Kyiv, Ukraine capital, appears threatened as it mobilizes military

Ukrainian President Volodymyr Zelensky has ordered a full military mobilization to counter the Russian invasion.

Explosions have been heard in the Ukrainian capital of Kyiv as Russian forces continued their assault Thursday night.

In a decree issued Thursday, Zelensky said the the mobilization would last 90 days.

He tasked the military’s general staff with determining the number of people eligible for service and the number of reservists as well as the order of the call-up. The president’s cabinet has been tasked with allocating money for the mobilization.

Russia launched a full-scale invasion of Ukraine on Thursday, unleashing airstrikes on cities and military bases and sending in troops and tanks from three sides in an attack that could rewrite the global post-Cold War security order. Ukraine’s government pleaded for help as civilians piled into trains and cars to flee.

Scores of Ukrainians, civilians and service members alike, were killed in the first full day of fighting, and the Ukrainian capital of Kyiv appeared to be increasingly threatened. President Volodymyr Zelenskyy said the government had information that “subversive groups” were encroaching on the city, and U.S. Secretary of State Antony Blinken said Kyiv “could well be under siege.”

What’s happened so far:

  • Russian troops launched a broad assault on Ukraine from three sides on Thursday, an attack that began with explosions before dawn in the capital Kyiv and other cities.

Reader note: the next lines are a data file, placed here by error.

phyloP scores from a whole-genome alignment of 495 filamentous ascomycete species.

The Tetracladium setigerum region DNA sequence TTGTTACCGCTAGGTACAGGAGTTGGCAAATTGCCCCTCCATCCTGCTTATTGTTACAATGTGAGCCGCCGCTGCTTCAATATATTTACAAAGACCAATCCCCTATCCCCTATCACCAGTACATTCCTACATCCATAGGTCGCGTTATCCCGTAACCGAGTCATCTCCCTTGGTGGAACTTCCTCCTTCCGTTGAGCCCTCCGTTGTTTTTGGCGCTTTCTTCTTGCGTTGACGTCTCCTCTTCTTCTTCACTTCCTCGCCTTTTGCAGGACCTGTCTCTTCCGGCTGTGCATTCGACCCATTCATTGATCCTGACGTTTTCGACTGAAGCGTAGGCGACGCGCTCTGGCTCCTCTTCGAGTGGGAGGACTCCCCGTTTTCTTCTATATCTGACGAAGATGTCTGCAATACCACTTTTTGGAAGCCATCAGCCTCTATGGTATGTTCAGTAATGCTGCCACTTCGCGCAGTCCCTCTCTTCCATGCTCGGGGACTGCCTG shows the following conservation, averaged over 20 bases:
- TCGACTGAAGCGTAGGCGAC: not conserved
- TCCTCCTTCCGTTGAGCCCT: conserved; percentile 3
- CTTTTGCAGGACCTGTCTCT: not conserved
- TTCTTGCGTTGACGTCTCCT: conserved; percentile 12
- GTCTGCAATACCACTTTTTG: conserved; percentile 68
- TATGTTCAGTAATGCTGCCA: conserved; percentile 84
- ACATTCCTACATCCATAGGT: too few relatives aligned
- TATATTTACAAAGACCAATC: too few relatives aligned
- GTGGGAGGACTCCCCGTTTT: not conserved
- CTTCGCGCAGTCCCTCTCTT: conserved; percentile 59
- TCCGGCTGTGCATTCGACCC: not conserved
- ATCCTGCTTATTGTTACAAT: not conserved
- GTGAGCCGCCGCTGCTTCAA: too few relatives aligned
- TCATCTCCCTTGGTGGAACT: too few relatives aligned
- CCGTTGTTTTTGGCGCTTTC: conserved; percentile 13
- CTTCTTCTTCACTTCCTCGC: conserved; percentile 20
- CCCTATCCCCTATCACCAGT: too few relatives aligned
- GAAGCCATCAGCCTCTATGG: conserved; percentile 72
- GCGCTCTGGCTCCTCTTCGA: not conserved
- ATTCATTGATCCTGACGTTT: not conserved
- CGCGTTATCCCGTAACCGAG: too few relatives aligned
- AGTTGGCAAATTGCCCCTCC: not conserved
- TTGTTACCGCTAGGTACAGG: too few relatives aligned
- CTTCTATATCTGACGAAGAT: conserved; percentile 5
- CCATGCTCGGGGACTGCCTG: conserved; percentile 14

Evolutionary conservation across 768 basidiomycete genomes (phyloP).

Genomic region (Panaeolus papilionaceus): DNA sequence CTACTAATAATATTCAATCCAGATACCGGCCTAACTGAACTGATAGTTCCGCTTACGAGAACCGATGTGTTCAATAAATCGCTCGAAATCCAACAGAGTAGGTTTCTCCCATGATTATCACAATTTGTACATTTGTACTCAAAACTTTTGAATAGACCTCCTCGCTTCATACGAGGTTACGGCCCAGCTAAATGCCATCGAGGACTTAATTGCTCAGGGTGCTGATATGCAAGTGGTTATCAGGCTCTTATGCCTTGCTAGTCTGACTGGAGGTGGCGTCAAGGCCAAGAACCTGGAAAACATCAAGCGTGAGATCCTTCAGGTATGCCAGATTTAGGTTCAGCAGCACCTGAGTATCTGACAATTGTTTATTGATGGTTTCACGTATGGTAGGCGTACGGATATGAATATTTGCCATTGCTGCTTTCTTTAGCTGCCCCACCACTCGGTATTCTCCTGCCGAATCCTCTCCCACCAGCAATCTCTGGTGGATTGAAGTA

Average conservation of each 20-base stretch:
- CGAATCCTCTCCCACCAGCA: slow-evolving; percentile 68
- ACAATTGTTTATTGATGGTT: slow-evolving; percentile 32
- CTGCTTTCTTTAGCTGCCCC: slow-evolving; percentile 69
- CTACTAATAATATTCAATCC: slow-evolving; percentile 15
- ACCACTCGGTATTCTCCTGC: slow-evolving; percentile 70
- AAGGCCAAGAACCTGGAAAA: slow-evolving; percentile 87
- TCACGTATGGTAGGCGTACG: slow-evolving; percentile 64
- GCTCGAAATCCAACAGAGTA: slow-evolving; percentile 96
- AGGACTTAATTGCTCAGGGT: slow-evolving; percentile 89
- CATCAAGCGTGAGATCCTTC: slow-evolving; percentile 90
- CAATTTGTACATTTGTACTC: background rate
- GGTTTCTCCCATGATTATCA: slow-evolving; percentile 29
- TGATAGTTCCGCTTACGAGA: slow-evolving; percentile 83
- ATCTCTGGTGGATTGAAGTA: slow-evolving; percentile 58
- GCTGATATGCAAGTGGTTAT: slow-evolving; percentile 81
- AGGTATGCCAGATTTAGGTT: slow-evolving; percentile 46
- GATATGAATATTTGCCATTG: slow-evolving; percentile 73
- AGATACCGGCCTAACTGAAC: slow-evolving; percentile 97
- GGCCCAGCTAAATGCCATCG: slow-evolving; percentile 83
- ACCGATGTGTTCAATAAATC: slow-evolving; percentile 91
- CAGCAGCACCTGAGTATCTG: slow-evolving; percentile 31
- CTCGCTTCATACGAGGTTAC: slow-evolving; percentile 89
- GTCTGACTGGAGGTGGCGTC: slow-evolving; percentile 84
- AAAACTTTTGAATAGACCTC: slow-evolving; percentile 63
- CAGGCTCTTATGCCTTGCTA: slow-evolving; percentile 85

• President Joe Biden on Thursday announced a new round of sanctions targeting Russia after its invasion of Ukraine, charging that Russian leader Vladimir Putin “chose this war” and that his country will bear the consequences of his action.
  • The Russian Defense Ministry has confirmed that its ground forces have moved into Ukraine from Crimea, the first confirmation from Moscow that its ground forces have moved in.
  • Ukraine’s health minister said at least 57 Ukrainians have been killed and 169 more wounded.

  • Shocked Russians turned out by the thousands to decry the invasion and emotional calls for protests grew on social media.

  • A presidential adviser says Ukraine lost control of the Chernobyl nuclear site, where Ukrainian forces had waged a fierce battle with Russian troops.
  • NATO has agreed to beef up its land, sea and air forces on its eastern flank near Ukraine and Russia.
  • In a televised address as the attack began, Russian President Vladimir Putin warned other countries that any attempt to interfere would “lead to consequences you have never seen in history.”
  • World leaders Thursday condemned Russia’s invasion of Ukraine as “barbaric” and moved to slap unprecedented economic sanctions on Moscow and those close to President Vladimir Putin.
  • Stocks tumbled worldwide Thursday after Russia’s attack of Ukraine sent fear coursing through markets and upped the pressure on the high inflation already hurting people and businesses around the world. On Wall Street, the S&P 500 tumbled 2.6% at the open of trading before erasing the drop and flipping to a gain of 0.6%. The heaviest losses hit stocks in Europe.

Russia’s expanding invasion of Ukraine has opened a new and perilous chapter in Joe Biden’s presidency, testing his aspirations to defend democracy on a global level and thrusting him into a long-term struggle to restore European security.

It’s a far different trajectory than he imagined when his administration began last year with the goals of countering China’s growing influence in the world and reinvesting at home as the United States tried to turn the page on a deadly pandemic.